Companies are tightening their budgets as the effects of COVID-19 hit global businesses across all sectors.
Marketing dollars are often among the first on the chopping block — and even giants like Alphabet and Facebook are expected to feel its effects.
"Traditionally, budget cuts affect all aspects of marketing," said Wil Danielson, acting head of revenue and client success at Nexstar Digital. "With our current COVID-19 situation, we anticipate a tightening of budgets."
Needham analysts are warning that the coronavirus could affect ad spend on Alphabet's Google and Facebook. More than 60 percent of all digital advertising budgets go to the duopoly, according to eMarketer. Digital advertising tends to be cut first when advertising budgets shrink because spending is less firm, according to one advertising agency that asked to remain anonymous due to client privacy. Other mediums like television advertising have contractual obligations.
The agency noted said brands in obvious categories like travel are starting to cut back on ads. There is also a decrease in spending from other companies in less obvious verticals like cleaning supplies due to lack of product availability.
Needham analyst Laura Martin decreased revenue estimates for Alphabet by $1 billion for the quarter ending in March and $3 billion for the quarter ending in June. Travel-related ads are Google's fourth most popular category of search ads.
Needham analysts Laura Martin and Dan Medina also observed lower spending on travel, retail, consumer packaged goods, and entertainment advertising on Facebook, categories which make up 30 to 45 percent of its total revenue. In addition, six out of the 10 largest countries for advertising were coronavirus "hotspots." Needham cut Facebook's 2020 revenue estimate from $85.14 billion to $83.39 billion, saying the first half of the year would be affected by the health crisis.
But, it might be the smaller to medium-sized publishers that will be hurt worse than Facebook ($FB), Amazon ($AMZN), Apple ($AAPL), Netflix ($NFLX); and Alphabet ($GOOG), or FAANG, Danielson pointed out. Smaller companies and "experimental budgets" have less scale and reach, and might not be considered as essential as larger advertising platforms.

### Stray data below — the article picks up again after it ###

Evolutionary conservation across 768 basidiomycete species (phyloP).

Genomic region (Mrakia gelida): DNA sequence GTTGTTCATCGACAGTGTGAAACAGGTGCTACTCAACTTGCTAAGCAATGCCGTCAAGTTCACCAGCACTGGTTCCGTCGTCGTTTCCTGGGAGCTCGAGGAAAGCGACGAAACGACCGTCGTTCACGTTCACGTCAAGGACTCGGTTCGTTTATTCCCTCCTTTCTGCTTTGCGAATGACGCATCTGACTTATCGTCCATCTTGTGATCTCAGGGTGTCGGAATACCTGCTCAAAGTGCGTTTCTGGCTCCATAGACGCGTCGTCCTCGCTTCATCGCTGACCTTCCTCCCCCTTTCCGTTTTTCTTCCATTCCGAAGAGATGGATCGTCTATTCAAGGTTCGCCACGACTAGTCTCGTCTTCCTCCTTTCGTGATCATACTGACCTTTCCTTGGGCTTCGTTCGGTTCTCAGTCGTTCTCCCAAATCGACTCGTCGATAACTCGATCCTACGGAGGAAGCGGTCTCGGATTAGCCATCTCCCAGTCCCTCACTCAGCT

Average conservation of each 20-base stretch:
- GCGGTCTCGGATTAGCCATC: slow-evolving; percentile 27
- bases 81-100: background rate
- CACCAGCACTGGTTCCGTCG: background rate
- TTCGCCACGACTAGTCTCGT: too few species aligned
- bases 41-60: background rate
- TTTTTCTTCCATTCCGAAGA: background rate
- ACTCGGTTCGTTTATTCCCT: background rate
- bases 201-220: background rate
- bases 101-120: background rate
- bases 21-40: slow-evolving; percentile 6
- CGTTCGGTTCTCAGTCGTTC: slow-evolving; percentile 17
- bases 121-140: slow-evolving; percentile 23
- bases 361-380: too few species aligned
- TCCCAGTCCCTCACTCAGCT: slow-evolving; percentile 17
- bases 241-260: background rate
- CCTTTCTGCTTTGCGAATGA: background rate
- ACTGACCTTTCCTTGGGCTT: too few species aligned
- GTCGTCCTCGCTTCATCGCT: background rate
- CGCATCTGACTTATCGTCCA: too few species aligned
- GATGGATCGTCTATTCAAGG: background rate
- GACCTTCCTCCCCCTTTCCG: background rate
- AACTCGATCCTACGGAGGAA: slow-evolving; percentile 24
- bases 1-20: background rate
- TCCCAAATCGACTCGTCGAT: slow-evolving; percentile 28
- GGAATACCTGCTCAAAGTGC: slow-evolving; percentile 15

And as conferences, concerts and events like South by Southwest in Austin, Texas get canceled, experiential marketing firms will be hit hard as people continue to cancel in-person and large-scale meetups.
Events include the 2020 Summer Olympics, which is slated to be held in Tokyo, Japan. The competitions are only scheduled to begin on July 24, but already Olympic-related events like the Tokyo 2020 Olympic torch lighting ceremony in Greece were closed to the public to prevent coronavirus spread.
Comcast chairman and CEO Brian Roberts said at a press conference that NBCUniversal, which is the U.S. broadcaster for the Olympic games, is insured in case of any cancellations. While this may prevent losses, it won't create any profits if the games don't proceed.
Traditionally, the Olympics have been an advertising juggernaut. NBCUniversal has already sold 90 percent of its Tokyo Olympics ad inventory for more than $1.25 billion, ahead of the total sales made during the entire Rio Olympics in 2016.
"We try to anticipate for big events what might happen so that we're protected there, and we also have insurance for any expenses we make," Roberts said. "So there should be no losses should there not be an Olympics. There wouldn't be a profit this year. But again, we're optimistic the Olympics are going to happen."
However with more people avoiding close contact, direct-to-consumer and e-commerce business should be in demand, said Jed Meyer, managing director for North America at marketing and media consultancy Ebiquity. Staying at home should increase streaming entertainment consumption patterns, which should boost companies like Netflix, Hulu, and other over-the-top (OTT) content providers, he added. There may also be an increase in OTT and broadcast advertising opportunities, as more people watch television.
"While it is logical that some advertisers may reduce advertising budgets because of business uncertainties or supply chain issues, what may be different this time is that people will still be consuming things at home," Meyer explained. "They will be ordering products and services that can be delivered to them – which means that as marketers, you still want to send them messages about your products and services."
But overall, advertising agencies feel marketers will take a wait-and-see approach.
"Unfortunately, I think brands will limit budget until the country moves beyond COVID-19," Danielson said.